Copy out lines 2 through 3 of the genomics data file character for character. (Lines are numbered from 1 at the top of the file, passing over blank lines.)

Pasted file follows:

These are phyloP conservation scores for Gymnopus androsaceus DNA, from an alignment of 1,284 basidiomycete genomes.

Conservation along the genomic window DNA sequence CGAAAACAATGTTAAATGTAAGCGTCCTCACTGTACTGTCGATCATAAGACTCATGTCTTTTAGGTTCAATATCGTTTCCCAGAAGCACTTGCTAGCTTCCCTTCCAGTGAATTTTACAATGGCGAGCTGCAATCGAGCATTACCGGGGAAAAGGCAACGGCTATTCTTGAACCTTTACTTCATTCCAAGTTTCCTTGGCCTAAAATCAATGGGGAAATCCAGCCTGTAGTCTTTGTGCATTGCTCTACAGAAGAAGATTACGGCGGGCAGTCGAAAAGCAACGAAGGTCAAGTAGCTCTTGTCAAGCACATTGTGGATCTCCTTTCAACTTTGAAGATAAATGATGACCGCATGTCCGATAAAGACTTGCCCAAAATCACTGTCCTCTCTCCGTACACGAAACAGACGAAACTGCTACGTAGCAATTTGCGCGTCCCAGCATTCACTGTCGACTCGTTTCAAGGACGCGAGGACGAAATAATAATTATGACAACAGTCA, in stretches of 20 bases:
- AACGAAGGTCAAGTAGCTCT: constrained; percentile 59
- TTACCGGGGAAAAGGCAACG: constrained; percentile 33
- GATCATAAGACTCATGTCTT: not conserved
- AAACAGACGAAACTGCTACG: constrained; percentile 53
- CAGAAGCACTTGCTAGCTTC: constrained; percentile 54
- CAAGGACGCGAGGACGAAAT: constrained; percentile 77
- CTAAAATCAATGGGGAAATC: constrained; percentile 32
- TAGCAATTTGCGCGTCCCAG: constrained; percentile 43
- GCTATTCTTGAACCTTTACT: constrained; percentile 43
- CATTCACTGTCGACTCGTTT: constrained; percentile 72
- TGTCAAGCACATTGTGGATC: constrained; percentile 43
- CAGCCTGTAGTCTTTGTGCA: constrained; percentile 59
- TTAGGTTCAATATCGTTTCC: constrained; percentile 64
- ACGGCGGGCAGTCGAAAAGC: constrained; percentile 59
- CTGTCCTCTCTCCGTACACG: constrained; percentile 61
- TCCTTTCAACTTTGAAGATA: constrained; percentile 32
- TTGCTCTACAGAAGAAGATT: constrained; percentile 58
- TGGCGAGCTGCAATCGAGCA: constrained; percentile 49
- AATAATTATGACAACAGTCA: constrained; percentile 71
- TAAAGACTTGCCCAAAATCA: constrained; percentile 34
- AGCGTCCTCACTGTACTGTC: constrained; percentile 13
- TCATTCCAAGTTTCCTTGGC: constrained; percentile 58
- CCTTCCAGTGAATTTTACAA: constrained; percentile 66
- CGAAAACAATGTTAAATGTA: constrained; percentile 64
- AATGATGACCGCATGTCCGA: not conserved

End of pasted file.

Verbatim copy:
Conservation along the genomic window DNA sequence CGAAAACAATGTTAAATGTAAGCGTCCTCACTGTACTGTCGATCATAAGACTCATGTCTTTTAGGTTCAATATCGTTTCCCAGAAGCACTTGCTAGCTTCCCTTCCAGTGAATTTTACAATGGCGAGCTGCAATCGAGCATTACCGGGGAAAAGGCAACGGCTATTCTTGAACCTTTACTTCATTCCAAGTTTCCTTGGCCTAAAATCAATGGGGAAATCCAGCCTGTAGTCTTTGTGCATTGCTCTACAGAAGAAGATTACGGCGGGCAGTCGAAAAGCAACGAAGGTCAAGTAGCTCTTGTCAAGCACATTGTGGATCTCCTTTCAACTTTGAAGATAAATGATGACCGCATGTCCGATAAAGACTTGCCCAAAATCACTGTCCTCTCTCCGTACACGAAACAGACGAAACTGCTACGTAGCAATTTGCGCGTCCCAGCATTCACTGTCGACTCGTTTCAAGGACGCGAGGACGAAATAATAATTATGACAACAGTCA, in stretches of 20 bases:
- AACGAAGGTCAAGTAGCTCT: constrained; percentile 59